“I like him a lot,” she said. “He’s a cool shiny man.”
I told David, and he liked that.
Soon after that, with only a few weeks left in the semester, David Lowe had to drop out of school after suffering a traumatic fall and breaking his leg. He was exiled to the VA nursing home in Lake City.
The students in his class missed him so much they decided to try to ransom him back from the VA by sending a carful (my car) of puzzles, chips, board games, blankets, candy and DVDs to fill the back of my car.
David’s six-week exile turned into a three-month sentence.
My summer school students pulled together a king’s ransom and sent me back to the VA with an overflowing truck full of office supplies, books, chips, candy, more books and more good wishes. I took pictures. I posted them on Facebook, and we all felt a little more connected.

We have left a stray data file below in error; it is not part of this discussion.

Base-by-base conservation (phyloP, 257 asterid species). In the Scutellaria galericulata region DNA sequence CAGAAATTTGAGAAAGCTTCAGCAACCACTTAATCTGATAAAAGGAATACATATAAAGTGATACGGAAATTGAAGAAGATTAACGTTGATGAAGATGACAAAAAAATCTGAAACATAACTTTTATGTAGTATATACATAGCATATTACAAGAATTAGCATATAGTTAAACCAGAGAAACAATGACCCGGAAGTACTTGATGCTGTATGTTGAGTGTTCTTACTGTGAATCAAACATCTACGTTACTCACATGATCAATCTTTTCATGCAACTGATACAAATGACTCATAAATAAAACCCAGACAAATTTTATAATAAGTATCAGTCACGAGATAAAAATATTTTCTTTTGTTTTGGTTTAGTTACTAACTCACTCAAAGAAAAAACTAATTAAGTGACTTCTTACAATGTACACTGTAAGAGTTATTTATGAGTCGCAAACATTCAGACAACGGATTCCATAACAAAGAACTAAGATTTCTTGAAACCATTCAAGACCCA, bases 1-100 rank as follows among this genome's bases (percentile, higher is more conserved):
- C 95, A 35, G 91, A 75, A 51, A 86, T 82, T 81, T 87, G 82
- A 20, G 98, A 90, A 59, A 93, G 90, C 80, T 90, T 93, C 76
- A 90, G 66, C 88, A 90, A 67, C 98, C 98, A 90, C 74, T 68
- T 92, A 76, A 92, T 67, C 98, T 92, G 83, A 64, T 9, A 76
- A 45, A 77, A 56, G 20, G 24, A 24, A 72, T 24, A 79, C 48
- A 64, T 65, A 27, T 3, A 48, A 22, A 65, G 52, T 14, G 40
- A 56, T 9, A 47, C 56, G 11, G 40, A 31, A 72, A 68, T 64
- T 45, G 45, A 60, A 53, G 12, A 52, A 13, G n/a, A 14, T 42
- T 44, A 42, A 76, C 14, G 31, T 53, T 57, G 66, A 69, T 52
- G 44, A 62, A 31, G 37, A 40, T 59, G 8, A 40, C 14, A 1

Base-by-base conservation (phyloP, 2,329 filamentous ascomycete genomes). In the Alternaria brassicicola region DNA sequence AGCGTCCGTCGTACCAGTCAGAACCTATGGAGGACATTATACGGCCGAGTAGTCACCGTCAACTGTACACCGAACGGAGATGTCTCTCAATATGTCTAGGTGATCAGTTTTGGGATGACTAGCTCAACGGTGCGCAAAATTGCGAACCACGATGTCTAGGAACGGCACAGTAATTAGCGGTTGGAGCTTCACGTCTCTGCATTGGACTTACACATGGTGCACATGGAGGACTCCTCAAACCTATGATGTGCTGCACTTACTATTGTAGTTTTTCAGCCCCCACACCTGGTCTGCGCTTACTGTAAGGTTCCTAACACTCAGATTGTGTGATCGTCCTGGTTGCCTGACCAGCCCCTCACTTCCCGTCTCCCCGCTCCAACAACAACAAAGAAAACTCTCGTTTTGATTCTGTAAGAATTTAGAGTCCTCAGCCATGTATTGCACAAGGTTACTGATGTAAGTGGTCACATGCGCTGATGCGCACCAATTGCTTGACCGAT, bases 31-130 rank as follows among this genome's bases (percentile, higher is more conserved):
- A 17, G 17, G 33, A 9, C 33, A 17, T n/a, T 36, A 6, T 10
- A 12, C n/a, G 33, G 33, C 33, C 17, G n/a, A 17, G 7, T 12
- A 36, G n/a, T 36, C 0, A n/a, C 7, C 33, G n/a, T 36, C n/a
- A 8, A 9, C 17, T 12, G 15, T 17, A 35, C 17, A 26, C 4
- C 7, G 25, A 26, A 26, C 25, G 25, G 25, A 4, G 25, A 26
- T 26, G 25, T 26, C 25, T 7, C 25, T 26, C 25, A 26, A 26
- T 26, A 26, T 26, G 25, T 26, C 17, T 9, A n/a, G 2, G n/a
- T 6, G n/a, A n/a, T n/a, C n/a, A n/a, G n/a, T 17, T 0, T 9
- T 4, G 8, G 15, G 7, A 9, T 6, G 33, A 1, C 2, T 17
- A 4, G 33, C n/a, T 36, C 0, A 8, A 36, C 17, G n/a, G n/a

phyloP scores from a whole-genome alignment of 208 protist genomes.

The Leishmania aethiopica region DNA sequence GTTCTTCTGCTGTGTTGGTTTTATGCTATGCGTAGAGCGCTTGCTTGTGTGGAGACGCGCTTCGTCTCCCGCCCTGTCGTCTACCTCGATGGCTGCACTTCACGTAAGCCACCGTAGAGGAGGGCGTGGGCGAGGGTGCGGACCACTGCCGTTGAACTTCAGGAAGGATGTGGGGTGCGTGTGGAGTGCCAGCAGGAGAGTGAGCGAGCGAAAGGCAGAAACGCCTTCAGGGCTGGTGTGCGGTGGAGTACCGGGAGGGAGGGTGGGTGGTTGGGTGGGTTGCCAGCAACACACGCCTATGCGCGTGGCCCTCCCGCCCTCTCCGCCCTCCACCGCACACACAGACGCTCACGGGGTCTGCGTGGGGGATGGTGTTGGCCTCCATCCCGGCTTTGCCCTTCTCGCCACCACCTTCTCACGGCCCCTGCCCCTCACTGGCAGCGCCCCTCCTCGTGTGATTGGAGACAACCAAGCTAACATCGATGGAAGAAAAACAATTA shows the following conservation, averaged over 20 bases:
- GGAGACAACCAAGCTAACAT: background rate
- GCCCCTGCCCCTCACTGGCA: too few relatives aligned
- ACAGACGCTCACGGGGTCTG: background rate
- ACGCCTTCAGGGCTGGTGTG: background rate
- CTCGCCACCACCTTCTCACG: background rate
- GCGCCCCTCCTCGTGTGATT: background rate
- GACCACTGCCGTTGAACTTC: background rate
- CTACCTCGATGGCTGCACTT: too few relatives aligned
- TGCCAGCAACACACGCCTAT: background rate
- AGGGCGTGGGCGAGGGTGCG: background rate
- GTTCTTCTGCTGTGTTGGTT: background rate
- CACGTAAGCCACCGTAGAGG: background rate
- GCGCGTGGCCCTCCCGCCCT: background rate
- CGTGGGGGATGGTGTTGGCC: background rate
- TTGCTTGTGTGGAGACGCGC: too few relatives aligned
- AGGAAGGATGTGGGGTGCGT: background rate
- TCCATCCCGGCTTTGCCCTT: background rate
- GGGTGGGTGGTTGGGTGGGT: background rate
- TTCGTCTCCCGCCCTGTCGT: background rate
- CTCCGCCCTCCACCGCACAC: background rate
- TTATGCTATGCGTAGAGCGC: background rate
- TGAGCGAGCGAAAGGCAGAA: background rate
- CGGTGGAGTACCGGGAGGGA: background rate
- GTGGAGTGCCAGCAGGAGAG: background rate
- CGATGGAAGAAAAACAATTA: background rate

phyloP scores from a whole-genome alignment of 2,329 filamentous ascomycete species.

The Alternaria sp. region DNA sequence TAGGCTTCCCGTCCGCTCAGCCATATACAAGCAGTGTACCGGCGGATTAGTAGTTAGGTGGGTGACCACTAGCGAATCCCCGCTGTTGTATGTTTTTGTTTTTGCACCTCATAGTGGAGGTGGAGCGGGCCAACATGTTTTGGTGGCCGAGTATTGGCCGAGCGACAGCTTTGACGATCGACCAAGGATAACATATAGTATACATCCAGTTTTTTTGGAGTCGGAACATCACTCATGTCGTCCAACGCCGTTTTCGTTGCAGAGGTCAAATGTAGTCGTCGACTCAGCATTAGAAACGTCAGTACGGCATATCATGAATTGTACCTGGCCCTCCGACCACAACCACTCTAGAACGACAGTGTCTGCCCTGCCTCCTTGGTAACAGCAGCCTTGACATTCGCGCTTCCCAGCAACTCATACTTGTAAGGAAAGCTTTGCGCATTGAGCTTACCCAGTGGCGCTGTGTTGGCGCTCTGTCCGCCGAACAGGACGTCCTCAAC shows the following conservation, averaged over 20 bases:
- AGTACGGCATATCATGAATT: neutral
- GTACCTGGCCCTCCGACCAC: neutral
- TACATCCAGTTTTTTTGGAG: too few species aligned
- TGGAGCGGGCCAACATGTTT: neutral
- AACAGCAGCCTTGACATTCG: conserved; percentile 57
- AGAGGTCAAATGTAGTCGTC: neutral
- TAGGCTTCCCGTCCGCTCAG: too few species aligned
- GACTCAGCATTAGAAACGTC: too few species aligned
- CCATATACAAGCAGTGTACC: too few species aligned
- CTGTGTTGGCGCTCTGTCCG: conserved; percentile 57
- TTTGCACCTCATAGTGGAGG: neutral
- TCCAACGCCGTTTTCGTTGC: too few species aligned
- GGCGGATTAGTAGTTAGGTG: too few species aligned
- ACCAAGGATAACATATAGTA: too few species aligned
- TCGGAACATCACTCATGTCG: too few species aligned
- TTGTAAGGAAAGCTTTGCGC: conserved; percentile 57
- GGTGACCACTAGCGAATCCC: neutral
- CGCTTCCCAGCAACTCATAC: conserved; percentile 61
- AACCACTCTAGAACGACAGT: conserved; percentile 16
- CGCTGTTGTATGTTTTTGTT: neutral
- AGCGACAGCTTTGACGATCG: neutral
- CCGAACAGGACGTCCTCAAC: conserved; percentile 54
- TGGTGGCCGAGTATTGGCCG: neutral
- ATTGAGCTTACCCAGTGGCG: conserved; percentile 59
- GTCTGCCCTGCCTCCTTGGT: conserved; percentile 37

We’d had every reason to believe David would be back in school by Fall 2009.
So I asked my fall semester students to bring games, toiletries, snacks and DVDs to ransom David out of the nursing home.
The day before Halloween I lead a caravan that included Chris, a recent Army vet and new straight-A honor student, and Morgan, one of David’s former classmates and the person who gets the credit for deciding the class needed to send something to “Mr. David.”
After we unloaded boxes of toiletries, a football signed by the entire FSU team, wrapped gifts of puzzles, games and DVDs, candy and office supplies, we joined other residents of the VA sitting in a circle having a pre-lunch chat.
We met Father John, a World War II veteran who survived the Bataan Death March and the prison ships and wrote a book about it. He gave me a signed copy of his book and I swooned.
A large man told a story about how cold he was in the Korean conflict—being dropped behind enemy lines wet and freezing and staying that way for months.